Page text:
Healthcare stocks and ETFs which were severely marked down by Clinton's comments criticizing drug price increases could boost returns of a retirement portfolio. Since her campaign started in August 2015, iShares Nasdaq Biotechnology Index (IBB) has tumbled down by over 35%, said K.C. Ma, a CFA and director of the Roland George investments program at Stetson University in Deland, Fla. PowerShares Dynamic Pharmaceuticals (PJP) has recovered by a 10% gain from its 45% loss while iShares Dow Jones US Pharm Index (IHE) has risen by 16% from a 40% loss.
"There seems to be plenty of upside remaining for these badly beaten pharma ETFs," he said.
Pharma stocks faced the same outcome and United Therapeutics (UTHR) , Acadia Pharmaceuticals (ACAD) , Portola Pharmaceuticals (PTLA) , Alexion Pharmaceuticals (ALXN) , Ultragenyx Pharmaceuticals (RARE) all on average decide by a whopping 30% to 50% and have rebounded by 10% to 20% since November 9.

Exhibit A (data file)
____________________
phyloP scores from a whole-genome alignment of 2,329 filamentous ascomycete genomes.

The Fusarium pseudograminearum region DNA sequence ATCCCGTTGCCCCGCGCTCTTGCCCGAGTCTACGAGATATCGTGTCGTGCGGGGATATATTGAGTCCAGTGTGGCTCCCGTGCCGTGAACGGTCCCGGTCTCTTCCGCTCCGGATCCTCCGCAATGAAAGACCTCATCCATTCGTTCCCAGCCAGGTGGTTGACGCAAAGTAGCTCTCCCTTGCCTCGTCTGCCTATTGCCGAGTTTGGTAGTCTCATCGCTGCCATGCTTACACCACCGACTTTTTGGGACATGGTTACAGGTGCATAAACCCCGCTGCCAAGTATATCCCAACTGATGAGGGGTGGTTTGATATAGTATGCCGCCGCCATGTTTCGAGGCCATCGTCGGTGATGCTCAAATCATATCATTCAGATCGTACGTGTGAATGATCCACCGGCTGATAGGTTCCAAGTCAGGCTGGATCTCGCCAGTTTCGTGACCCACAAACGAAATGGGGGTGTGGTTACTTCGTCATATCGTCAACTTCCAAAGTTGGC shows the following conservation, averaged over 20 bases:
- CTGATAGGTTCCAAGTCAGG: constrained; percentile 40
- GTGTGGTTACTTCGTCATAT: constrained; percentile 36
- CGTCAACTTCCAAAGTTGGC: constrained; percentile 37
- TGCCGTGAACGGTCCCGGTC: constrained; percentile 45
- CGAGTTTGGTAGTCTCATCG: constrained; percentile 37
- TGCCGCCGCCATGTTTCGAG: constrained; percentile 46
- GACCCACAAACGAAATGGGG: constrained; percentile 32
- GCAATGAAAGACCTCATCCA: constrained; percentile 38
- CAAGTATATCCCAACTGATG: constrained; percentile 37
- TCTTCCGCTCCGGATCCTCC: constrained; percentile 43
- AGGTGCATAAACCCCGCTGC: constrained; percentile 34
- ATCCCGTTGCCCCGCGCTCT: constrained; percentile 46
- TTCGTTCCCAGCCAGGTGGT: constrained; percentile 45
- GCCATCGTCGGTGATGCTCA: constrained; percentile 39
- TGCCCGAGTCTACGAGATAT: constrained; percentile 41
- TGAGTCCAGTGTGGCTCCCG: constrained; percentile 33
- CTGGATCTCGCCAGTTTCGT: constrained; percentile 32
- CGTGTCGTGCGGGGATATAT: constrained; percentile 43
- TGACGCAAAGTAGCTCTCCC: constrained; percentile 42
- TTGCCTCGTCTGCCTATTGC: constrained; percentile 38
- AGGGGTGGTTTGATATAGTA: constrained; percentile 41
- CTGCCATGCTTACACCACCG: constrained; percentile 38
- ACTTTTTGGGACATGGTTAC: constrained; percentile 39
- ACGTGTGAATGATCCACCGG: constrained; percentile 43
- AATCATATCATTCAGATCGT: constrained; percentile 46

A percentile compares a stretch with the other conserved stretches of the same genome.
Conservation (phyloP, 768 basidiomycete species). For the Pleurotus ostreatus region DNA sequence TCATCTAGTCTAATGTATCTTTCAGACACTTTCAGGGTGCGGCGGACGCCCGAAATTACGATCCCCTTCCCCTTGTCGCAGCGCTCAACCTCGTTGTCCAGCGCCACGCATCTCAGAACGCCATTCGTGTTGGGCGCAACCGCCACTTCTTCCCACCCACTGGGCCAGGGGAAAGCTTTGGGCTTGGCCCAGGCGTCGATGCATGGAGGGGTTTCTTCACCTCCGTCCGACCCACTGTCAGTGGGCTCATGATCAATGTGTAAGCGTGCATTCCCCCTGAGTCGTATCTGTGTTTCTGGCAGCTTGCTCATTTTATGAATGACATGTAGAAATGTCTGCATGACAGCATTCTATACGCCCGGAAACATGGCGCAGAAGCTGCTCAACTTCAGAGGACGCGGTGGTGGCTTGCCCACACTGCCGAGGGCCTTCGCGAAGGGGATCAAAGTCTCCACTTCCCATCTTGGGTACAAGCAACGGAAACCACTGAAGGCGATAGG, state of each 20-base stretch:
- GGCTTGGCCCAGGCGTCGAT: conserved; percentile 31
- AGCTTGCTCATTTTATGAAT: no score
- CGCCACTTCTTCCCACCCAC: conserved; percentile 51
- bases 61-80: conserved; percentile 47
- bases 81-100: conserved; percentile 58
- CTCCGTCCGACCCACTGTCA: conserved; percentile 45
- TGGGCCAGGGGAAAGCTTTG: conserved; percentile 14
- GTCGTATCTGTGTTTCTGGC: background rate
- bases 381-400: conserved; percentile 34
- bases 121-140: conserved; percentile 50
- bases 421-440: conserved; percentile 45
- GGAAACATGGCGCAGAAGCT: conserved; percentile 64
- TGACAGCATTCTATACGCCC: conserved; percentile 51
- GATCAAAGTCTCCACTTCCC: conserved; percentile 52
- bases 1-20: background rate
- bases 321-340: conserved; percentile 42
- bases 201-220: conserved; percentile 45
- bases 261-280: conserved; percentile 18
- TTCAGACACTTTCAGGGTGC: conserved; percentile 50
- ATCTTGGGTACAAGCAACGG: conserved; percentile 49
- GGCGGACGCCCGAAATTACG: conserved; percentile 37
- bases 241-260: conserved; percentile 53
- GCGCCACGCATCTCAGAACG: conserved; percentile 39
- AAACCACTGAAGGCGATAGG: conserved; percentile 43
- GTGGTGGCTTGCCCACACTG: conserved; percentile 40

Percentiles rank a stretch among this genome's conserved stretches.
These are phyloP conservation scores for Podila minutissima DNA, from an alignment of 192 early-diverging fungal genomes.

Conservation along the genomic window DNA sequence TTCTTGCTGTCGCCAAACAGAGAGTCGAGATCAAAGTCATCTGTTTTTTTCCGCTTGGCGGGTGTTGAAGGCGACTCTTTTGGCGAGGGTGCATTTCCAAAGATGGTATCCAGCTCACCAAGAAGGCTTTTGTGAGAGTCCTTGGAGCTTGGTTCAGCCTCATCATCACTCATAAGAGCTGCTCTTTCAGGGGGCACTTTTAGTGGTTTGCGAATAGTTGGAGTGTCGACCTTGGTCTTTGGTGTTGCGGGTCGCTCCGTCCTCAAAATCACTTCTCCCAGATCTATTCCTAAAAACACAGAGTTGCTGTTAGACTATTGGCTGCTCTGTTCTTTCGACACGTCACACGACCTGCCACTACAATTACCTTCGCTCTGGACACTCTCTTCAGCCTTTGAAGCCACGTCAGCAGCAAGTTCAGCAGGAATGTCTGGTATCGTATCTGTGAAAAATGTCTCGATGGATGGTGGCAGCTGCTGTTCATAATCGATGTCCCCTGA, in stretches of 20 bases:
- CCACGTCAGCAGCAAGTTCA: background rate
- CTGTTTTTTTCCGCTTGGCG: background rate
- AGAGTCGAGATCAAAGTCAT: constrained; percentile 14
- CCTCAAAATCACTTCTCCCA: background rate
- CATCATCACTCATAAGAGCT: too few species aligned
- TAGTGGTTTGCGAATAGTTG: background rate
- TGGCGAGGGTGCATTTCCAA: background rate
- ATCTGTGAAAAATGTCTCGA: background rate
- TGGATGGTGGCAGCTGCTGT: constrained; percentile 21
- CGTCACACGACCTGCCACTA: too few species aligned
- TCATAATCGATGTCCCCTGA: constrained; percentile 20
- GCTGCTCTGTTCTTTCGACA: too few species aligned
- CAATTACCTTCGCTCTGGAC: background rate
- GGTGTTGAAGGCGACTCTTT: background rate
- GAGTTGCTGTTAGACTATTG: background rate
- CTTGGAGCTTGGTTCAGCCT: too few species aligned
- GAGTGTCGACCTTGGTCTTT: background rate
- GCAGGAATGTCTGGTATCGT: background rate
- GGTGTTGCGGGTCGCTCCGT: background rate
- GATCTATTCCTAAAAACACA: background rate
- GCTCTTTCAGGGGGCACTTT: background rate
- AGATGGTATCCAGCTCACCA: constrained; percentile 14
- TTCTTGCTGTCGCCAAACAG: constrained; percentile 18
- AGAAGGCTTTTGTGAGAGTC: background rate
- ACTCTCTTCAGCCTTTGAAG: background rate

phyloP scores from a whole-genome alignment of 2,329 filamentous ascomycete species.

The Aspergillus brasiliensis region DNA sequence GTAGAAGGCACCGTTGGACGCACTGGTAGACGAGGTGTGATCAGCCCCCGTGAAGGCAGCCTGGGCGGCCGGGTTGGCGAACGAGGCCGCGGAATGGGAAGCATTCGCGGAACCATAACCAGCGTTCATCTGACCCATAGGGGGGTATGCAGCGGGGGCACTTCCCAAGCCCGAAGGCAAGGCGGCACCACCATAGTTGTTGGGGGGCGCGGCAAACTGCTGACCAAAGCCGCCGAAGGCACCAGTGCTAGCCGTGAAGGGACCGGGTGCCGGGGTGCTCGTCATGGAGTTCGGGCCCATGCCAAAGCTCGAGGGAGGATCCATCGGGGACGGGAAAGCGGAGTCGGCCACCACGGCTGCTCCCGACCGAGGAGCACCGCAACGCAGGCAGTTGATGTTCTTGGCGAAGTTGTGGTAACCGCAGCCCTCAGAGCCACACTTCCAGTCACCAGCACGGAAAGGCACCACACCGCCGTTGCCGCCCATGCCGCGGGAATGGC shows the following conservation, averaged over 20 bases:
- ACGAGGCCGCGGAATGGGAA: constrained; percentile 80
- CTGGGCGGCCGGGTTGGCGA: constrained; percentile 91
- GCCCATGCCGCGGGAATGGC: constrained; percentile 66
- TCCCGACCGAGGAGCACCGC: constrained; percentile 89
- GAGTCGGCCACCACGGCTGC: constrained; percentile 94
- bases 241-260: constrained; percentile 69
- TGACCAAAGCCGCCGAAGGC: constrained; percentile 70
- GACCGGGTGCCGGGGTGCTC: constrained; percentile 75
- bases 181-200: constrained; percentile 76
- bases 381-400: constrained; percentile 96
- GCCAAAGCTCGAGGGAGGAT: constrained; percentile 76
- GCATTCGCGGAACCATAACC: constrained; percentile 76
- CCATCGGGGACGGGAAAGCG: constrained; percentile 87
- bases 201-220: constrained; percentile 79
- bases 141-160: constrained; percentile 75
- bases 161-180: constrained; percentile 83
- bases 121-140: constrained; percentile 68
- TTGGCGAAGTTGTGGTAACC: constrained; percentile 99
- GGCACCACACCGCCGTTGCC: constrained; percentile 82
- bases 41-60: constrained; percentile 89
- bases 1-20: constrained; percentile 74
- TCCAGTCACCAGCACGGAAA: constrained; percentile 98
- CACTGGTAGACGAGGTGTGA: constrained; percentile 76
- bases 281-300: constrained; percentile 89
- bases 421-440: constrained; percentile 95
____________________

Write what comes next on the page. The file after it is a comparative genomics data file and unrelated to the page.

"Since their business models and number of drugs at different phases have not been changed before and after November 9, it is reasonable to assume that there are still more returns for investors to grab," Ma said.
Trump's reconciliatory tone on the "revising," rather than "repealing" the ACA has helped generate a bounce back for hospital facility industry ETFs such as Vanguard Health Care ETF (VHT) , iShares Dow Jones US Medical Devices (IHI) and iShares Dow Jones US Health Care (IHF) . Prior to the election, these ETFs had spiraled downward by over 20%, but has rebounded by at least 10%, he said.